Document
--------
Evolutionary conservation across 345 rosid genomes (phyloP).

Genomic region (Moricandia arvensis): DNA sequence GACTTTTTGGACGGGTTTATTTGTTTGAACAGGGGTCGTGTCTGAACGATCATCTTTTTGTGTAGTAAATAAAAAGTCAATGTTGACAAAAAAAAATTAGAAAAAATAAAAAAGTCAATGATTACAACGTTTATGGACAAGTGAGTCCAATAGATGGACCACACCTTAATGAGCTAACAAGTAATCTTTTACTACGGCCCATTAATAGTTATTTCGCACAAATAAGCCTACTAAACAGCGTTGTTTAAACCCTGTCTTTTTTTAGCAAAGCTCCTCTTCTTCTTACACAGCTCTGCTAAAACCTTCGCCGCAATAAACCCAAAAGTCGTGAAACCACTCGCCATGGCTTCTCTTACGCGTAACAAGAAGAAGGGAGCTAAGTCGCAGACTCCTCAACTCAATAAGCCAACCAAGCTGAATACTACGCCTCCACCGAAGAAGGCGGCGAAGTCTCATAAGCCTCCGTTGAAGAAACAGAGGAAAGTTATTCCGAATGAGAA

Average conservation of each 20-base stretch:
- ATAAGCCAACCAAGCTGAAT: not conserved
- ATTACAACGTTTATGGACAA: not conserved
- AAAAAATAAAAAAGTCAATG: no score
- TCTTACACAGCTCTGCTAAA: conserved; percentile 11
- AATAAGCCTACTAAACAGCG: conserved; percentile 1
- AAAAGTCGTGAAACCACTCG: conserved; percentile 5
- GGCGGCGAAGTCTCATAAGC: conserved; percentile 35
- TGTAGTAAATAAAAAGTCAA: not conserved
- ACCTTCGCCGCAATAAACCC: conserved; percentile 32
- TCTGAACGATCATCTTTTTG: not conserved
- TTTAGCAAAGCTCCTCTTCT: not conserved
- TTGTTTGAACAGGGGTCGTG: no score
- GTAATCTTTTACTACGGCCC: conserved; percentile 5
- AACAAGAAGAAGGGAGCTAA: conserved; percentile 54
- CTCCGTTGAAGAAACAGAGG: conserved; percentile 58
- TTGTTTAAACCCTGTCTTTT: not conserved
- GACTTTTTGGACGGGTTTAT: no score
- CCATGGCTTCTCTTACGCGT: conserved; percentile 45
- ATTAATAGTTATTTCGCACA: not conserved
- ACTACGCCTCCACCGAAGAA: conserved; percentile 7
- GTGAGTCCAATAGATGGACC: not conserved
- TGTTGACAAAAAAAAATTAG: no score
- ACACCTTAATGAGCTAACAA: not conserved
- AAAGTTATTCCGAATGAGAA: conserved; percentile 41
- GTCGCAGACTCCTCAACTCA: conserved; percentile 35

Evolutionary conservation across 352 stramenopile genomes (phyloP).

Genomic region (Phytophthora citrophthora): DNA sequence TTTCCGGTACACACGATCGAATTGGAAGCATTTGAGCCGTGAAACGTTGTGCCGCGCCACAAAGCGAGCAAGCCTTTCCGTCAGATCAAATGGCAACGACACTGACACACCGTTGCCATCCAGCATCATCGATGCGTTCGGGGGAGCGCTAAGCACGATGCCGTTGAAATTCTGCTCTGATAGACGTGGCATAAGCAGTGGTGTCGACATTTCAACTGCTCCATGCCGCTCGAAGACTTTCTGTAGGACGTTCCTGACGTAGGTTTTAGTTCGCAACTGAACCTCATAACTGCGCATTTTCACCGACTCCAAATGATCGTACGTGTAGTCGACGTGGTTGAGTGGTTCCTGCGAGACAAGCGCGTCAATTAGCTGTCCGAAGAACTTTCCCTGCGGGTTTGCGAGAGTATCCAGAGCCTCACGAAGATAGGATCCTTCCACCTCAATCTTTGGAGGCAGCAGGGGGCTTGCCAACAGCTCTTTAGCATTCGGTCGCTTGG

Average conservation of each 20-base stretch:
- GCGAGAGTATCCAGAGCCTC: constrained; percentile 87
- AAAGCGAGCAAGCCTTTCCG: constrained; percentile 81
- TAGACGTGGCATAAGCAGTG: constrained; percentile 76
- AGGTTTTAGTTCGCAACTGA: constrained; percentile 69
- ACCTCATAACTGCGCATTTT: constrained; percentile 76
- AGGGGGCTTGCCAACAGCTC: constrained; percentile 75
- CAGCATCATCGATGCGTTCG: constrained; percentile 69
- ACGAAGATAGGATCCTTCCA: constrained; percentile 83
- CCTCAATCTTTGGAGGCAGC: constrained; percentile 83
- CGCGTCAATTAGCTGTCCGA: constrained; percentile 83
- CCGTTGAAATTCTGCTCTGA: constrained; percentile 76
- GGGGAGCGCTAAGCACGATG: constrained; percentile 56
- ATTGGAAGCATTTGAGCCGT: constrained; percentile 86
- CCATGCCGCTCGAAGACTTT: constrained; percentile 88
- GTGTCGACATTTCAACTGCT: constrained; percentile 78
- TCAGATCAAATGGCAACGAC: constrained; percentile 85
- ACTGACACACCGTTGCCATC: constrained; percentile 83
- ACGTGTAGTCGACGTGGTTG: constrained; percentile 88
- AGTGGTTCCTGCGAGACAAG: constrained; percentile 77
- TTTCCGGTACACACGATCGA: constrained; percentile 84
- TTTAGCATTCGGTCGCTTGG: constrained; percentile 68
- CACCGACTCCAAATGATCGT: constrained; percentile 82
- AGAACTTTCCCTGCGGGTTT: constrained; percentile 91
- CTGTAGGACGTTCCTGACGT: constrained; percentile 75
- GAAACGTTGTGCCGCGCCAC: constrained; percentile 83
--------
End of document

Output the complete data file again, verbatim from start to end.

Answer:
Evolutionary conservation across 345 rosid genomes (phyloP).

Genomic region (Moricandia arvensis): DNA sequence GACTTTTTGGACGGGTTTATTTGTTTGAACAGGGGTCGTGTCTGAACGATCATCTTTTTGTGTAGTAAATAAAAAGTCAATGTTGACAAAAAAAAATTAGAAAAAATAAAAAAGTCAATGATTACAACGTTTATGGACAAGTGAGTCCAATAGATGGACCACACCTTAATGAGCTAACAAGTAATCTTTTACTACGGCCCATTAATAGTTATTTCGCACAAATAAGCCTACTAAACAGCGTTGTTTAAACCCTGTCTTTTTTTAGCAAAGCTCCTCTTCTTCTTACACAGCTCTGCTAAAACCTTCGCCGCAATAAACCCAAAAGTCGTGAAACCACTCGCCATGGCTTCTCTTACGCGTAACAAGAAGAAGGGAGCTAAGTCGCAGACTCCTCAACTCAATAAGCCAACCAAGCTGAATACTACGCCTCCACCGAAGAAGGCGGCGAAGTCTCATAAGCCTCCGTTGAAGAAACAGAGGAAAGTTATTCCGAATGAGAA

Average conservation of each 20-base stretch:
- ATAAGCCAACCAAGCTGAAT: not conserved
- ATTACAACGTTTATGGACAA: not conserved
- AAAAAATAAAAAAGTCAATG: no score
- TCTTACACAGCTCTGCTAAA: conserved; percentile 11
- AATAAGCCTACTAAACAGCG: conserved; percentile 1
- AAAAGTCGTGAAACCACTCG: conserved; percentile 5
- GGCGGCGAAGTCTCATAAGC: conserved; percentile 35
- TGTAGTAAATAAAAAGTCAA: not conserved
- ACCTTCGCCGCAATAAACCC: conserved; percentile 32
- TCTGAACGATCATCTTTTTG: not conserved
- TTTAGCAAAGCTCCTCTTCT: not conserved
- TTGTTTGAACAGGGGTCGTG: no score
- GTAATCTTTTACTACGGCCC: conserved; percentile 5
- AACAAGAAGAAGGGAGCTAA: conserved; percentile 54
- CTCCGTTGAAGAAACAGAGG: conserved; percentile 58
- TTGTTTAAACCCTGTCTTTT: not conserved
- GACTTTTTGGACGGGTTTAT: no score
- CCATGGCTTCTCTTACGCGT: conserved; percentile 45
- ATTAATAGTTATTTCGCACA: not conserved
- ACTACGCCTCCACCGAAGAA: conserved; percentile 7
- GTGAGTCCAATAGATGGACC: not conserved
- TGTTGACAAAAAAAAATTAG: no score
- ACACCTTAATGAGCTAACAA: not conserved
- AAAGTTATTCCGAATGAGAA: conserved; percentile 41
- GTCGCAGACTCCTCAACTCA: conserved; percentile 35

Evolutionary conservation across 352 stramenopile genomes (phyloP).

Genomic region (Phytophthora citrophthora): DNA sequence TTTCCGGTACACACGATCGAATTGGAAGCATTTGAGCCGTGAAACGTTGTGCCGCGCCACAAAGCGAGCAAGCCTTTCCGTCAGATCAAATGGCAACGACACTGACACACCGTTGCCATCCAGCATCATCGATGCGTTCGGGGGAGCGCTAAGCACGATGCCGTTGAAATTCTGCTCTGATAGACGTGGCATAAGCAGTGGTGTCGACATTTCAACTGCTCCATGCCGCTCGAAGACTTTCTGTAGGACGTTCCTGACGTAGGTTTTAGTTCGCAACTGAACCTCATAACTGCGCATTTTCACCGACTCCAAATGATCGTACGTGTAGTCGACGTGGTTGAGTGGTTCCTGCGAGACAAGCGCGTCAATTAGCTGTCCGAAGAACTTTCCCTGCGGGTTTGCGAGAGTATCCAGAGCCTCACGAAGATAGGATCCTTCCACCTCAATCTTTGGAGGCAGCAGGGGGCTTGCCAACAGCTCTTTAGCATTCGGTCGCTTGG

Average conservation of each 20-base stretch:
- GCGAGAGTATCCAGAGCCTC: constrained; percentile 87
- AAAGCGAGCAAGCCTTTCCG: constrained; percentile 81
- TAGACGTGGCATAAGCAGTG: constrained; percentile 76
- AGGTTTTAGTTCGCAACTGA: constrained; percentile 69
- ACCTCATAACTGCGCATTTT: constrained; percentile 76
- AGGGGGCTTGCCAACAGCTC: constrained; percentile 75
- CAGCATCATCGATGCGTTCG: constrained; percentile 69
- ACGAAGATAGGATCCTTCCA: constrained; percentile 83
- CCTCAATCTTTGGAGGCAGC: constrained; percentile 83
- CGCGTCAATTAGCTGTCCGA: constrained; percentile 83
- CCGTTGAAATTCTGCTCTGA: constrained; percentile 76
- GGGGAGCGCTAAGCACGATG: constrained; percentile 56
- ATTGGAAGCATTTGAGCCGT: constrained; percentile 86
- CCATGCCGCTCGAAGACTTT: constrained; percentile 88
- GTGTCGACATTTCAACTGCT: constrained; percentile 78
- TCAGATCAAATGGCAACGAC: constrained; percentile 85
- ACTGACACACCGTTGCCATC: constrained; percentile 83
- ACGTGTAGTCGACGTGGTTG: constrained; percentile 88
- AGTGGTTCCTGCGAGACAAG: constrained; percentile 77
- TTTCCGGTACACACGATCGA: constrained; percentile 84
- TTTAGCATTCGGTCGCTTGG: constrained; percentile 68
- CACCGACTCCAAATGATCGT: constrained; percentile 82
- AGAACTTTCCCTGCGGGTTT: constrained; percentile 91
- CTGTAGGACGTTCCTGACGT: constrained; percentile 75
- GAAACGTTGTGCCGCGCCAC: constrained; percentile 83